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Estimation of age at maturity of loggerhead sea turtles Caretta caretta in the Mediterranean using length-frequency data
Casale, P.; Mazaris, A.D.; Freggi, D. (2011). Estimation of age at maturity of loggerhead sea turtles Caretta caretta in the Mediterranean using length-frequency data. Endang. Species Res. 13(2): 123-129.
In: Endangered Species Research. Inter-Research: Oldendorf/Luhe. ISSN 1613-4796, more
Peer reviewed article  

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Author keywords
    Loggerhead sea turtle · Growth rate · Age at maturity · Length-frequency analysis · Mediterranean Sea

Authors  Top 
  • Casale, P.
  • Mazaris, A.D.
  • Freggi, D.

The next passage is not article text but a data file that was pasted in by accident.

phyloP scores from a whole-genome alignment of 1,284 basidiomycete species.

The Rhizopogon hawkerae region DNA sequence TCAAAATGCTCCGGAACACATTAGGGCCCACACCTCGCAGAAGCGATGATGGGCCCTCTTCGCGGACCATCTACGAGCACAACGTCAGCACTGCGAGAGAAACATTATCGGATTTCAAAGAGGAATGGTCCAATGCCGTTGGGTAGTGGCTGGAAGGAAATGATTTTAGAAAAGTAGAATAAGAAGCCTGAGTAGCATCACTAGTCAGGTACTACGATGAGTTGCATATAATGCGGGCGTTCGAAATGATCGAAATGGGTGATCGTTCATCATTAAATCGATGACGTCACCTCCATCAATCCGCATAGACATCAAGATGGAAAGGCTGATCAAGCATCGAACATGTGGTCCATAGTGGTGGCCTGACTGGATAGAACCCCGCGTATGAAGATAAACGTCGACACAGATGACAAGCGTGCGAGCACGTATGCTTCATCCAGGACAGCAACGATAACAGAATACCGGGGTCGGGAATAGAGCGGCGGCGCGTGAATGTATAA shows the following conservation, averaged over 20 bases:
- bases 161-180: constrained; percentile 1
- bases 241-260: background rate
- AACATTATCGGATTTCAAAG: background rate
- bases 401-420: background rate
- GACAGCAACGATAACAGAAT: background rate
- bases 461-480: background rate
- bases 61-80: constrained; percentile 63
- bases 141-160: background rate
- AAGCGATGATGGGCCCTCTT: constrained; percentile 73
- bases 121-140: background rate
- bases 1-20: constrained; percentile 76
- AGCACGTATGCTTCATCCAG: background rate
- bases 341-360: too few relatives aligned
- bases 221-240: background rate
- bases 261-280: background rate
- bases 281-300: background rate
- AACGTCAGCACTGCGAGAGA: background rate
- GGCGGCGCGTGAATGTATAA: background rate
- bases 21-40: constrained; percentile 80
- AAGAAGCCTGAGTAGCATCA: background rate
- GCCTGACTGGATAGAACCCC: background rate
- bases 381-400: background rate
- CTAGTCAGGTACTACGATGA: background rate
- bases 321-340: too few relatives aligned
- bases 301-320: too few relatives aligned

It is widely accepted that the age at sexual maturity of sea turtles is a critical parameter for studying population dynamics and persistence. Estimates of the age at maturity for such long-lived species are derived using somatic growth models, which are still lacking for several regions of the world. In the present study, the growth rate of the loggerhead sea turtle Caretta caretta in the Mediterranean was investigated using a length-frequency analysis of a dataset collected over a 19 yr period (1990 to 2008). A total of 2255 individuals were measured in the central Mediterranean, with turtle size ranging from 16.8 to 97.5 cm curved carapace length (CCL). Monthly length-frequency histograms were constructed, and strong size modes were identified, assumed to represent individual cohorts. Growth rates were calculated by tracking the progression of the modes, by means of a modal progression analysis. Annual growth rates ranged from 0.37 to 6.5 cm yr–1. A von Bertalanffy growth function was used to estimate the time required by turtles to grow within the observed size range. The results indicate that turtles would take from 23.5 to 29.3 yr to reach 80 cm CCL, considered an approximation of the size at maturity. This estimation integrates and confirms a previous estimate obtained using a different method. It provides information vital to understanding the population dynamics of loggerhead turtles in the Mediterranean, and highlights the value of datasets of long-term series when investigating critical demographic parameters.

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